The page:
Thursday, April 7, 2011

Returning To The Classics of My Childhood: Back To The Future Holds Up!

The Good: Decent acting, Interesting characters, Good plot, Moments of humor, DVD Extras
The Bad: Ultimately juvenile protagonist, Hammy interpretation of Libyan terrorists
The Basics: Fun to watch and generally funny, Back To The Future puts a young man in his past trying to hook up his parents so he can exist.

Back To The Future is one of those movies that I saw originally when it was in the movie theater, then earlier this week and never fully in between. So, my perspectives of the movie come from vague recollections of sitting in the theater (I remember the ending clearly from the big screen and little else) and the rather adult perspective of seeing it days ago. Like Jaws (a childhood favorite I recently rewatched as an adult to realize it's more about capitalism than sharks), my reviewing Back To The Future comes from an adult perspective and honestly, the movie is all-around satisfying.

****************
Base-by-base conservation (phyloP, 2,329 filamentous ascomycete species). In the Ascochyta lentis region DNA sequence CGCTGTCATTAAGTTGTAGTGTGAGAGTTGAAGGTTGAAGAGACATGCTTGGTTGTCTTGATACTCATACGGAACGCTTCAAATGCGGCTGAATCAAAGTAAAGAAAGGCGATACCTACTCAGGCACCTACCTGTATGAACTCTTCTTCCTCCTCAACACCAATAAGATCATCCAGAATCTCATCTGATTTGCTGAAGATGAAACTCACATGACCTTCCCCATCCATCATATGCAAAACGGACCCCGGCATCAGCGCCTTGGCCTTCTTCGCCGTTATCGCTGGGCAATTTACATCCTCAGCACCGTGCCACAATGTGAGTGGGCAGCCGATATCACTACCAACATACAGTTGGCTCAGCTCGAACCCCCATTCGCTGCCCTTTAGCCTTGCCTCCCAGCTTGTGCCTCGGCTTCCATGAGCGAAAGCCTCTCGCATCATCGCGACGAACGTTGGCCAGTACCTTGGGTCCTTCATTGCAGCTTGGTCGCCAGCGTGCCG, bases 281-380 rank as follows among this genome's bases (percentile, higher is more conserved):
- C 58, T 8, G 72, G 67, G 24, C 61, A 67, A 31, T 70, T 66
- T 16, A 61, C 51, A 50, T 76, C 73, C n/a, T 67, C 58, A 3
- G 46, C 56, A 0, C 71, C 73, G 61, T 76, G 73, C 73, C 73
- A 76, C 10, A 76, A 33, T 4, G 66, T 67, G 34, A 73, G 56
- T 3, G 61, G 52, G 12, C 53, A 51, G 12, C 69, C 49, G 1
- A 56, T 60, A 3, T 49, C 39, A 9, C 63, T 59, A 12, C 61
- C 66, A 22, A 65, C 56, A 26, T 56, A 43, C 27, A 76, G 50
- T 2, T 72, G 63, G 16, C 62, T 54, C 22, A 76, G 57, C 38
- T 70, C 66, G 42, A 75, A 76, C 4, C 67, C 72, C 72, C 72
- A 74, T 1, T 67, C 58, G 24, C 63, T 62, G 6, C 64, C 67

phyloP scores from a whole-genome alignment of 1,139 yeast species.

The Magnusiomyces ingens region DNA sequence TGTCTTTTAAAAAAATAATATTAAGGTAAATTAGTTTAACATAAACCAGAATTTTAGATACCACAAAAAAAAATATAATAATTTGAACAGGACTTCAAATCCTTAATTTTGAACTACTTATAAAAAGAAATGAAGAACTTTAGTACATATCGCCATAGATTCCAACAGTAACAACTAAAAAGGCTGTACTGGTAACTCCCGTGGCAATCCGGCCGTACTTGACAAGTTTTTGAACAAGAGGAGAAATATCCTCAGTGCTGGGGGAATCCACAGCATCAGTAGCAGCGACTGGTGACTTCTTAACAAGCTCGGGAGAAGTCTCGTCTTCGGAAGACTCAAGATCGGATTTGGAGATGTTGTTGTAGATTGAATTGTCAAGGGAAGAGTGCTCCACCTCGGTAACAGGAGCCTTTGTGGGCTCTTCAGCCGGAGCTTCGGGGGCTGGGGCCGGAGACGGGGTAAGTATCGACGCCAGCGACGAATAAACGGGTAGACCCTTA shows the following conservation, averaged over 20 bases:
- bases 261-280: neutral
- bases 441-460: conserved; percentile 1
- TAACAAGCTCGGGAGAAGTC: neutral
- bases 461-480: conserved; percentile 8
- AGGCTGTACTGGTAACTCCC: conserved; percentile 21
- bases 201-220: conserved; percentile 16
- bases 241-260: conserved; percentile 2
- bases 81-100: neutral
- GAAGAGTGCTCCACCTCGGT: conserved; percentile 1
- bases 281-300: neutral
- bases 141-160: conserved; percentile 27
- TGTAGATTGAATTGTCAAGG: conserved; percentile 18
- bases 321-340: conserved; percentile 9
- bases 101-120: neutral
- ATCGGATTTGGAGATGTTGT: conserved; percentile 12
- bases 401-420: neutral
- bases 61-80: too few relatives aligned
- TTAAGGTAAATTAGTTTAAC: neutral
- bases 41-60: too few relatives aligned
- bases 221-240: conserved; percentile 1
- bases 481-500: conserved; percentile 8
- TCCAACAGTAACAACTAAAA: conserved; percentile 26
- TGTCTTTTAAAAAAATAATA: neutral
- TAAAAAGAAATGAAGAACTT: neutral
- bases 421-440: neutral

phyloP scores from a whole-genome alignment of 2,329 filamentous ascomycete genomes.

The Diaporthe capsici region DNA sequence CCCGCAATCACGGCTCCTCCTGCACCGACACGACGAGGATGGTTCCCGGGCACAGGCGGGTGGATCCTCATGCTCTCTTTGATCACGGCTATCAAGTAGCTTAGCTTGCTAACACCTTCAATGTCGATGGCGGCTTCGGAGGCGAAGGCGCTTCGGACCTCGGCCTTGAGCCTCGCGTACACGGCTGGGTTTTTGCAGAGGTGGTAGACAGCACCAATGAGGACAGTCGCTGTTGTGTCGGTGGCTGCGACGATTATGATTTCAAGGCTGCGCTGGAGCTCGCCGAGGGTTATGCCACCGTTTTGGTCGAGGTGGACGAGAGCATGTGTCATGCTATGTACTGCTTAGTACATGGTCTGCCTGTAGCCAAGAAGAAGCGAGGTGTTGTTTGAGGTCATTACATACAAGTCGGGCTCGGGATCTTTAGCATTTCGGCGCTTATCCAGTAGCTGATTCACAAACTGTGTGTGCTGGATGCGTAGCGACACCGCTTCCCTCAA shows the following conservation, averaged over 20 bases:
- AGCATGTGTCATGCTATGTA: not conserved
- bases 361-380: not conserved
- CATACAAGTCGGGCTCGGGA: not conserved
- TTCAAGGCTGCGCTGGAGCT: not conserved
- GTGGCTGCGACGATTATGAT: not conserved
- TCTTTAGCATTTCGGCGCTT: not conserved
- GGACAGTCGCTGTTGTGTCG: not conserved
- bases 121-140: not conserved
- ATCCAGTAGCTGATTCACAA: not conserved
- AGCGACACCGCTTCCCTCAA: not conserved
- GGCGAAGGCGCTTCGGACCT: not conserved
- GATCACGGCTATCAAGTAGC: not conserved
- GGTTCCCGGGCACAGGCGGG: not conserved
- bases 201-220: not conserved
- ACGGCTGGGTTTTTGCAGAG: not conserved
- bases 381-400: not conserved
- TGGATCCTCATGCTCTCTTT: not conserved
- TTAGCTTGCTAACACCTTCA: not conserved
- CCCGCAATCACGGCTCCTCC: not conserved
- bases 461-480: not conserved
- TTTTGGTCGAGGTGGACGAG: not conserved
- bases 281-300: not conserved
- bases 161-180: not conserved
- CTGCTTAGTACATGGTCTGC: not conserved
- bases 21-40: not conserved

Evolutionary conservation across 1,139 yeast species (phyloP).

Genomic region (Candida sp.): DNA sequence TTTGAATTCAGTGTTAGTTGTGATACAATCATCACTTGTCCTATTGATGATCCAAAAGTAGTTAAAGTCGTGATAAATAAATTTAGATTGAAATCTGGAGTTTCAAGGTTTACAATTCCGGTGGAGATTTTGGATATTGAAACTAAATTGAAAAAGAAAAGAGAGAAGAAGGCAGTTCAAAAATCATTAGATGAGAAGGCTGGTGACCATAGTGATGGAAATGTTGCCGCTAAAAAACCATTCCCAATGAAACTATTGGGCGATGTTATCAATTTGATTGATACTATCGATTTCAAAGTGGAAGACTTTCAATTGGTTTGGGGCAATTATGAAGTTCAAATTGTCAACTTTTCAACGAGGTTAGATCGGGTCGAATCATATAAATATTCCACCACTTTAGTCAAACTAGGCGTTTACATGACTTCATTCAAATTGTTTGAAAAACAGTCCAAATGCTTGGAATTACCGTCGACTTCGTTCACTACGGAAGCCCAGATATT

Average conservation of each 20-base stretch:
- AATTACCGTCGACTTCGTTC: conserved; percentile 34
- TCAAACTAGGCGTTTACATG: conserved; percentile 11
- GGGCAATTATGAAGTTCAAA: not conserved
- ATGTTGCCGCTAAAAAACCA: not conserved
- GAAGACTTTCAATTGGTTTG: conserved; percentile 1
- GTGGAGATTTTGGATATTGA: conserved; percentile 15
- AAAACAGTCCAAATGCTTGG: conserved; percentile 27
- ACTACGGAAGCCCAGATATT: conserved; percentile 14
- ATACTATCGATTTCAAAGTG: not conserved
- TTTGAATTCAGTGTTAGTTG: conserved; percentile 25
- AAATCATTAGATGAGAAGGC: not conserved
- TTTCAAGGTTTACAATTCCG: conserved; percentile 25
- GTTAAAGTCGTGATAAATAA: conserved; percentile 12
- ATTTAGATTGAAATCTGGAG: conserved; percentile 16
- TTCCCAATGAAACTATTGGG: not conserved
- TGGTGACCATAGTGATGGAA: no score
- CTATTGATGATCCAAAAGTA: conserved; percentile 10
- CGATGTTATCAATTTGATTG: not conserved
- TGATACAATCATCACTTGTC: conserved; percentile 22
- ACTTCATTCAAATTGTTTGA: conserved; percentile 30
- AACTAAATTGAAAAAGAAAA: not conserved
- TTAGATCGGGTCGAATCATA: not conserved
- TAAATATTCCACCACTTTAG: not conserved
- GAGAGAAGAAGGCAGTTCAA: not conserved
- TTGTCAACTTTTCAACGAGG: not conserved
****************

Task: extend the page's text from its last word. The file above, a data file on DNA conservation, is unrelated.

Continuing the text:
Marty McFly, a high school student, hangs around with the eccentric adult Doctor Emmett Brown, whose wacky inventions never seem to work quite as they are supposed to. One early morning in 1985, Marty is called to a mall parking lot where Doc Brown has an invention that appears to actually work; a time machine in the form of a Delorean (a car). Unfortunately, to facilitate his creation, Doc Brown made a deal with some Libyans for plutonium. Libyans show up and kill Brown for using their plutonium in his time machine (as opposed to the bomb he supposedly was building for them) and Marty escapes using the Delorean.

Unfortunately for Marty, escaping in the time machine throws him back in time, to 1955, where he inadvertently saves his father, George McFly from a car accident. Hit by a car, Marty ends up in his future mother's bedroom and he comes to remember that the story seems familiar to him; he's heard it before as the story of how his mother and father met. While he meets with the 1955 version of Doc Brown to try to fix the time machine, Marty must work with George McFly (his future father) and Lorraine Baines (his future mother) to push the two together to make sure he comes into existence. Plagued by the school bully, Biff Tannen, George and Marty work to save Marty's existence by betting Lorraine to go to the school dance with Marty.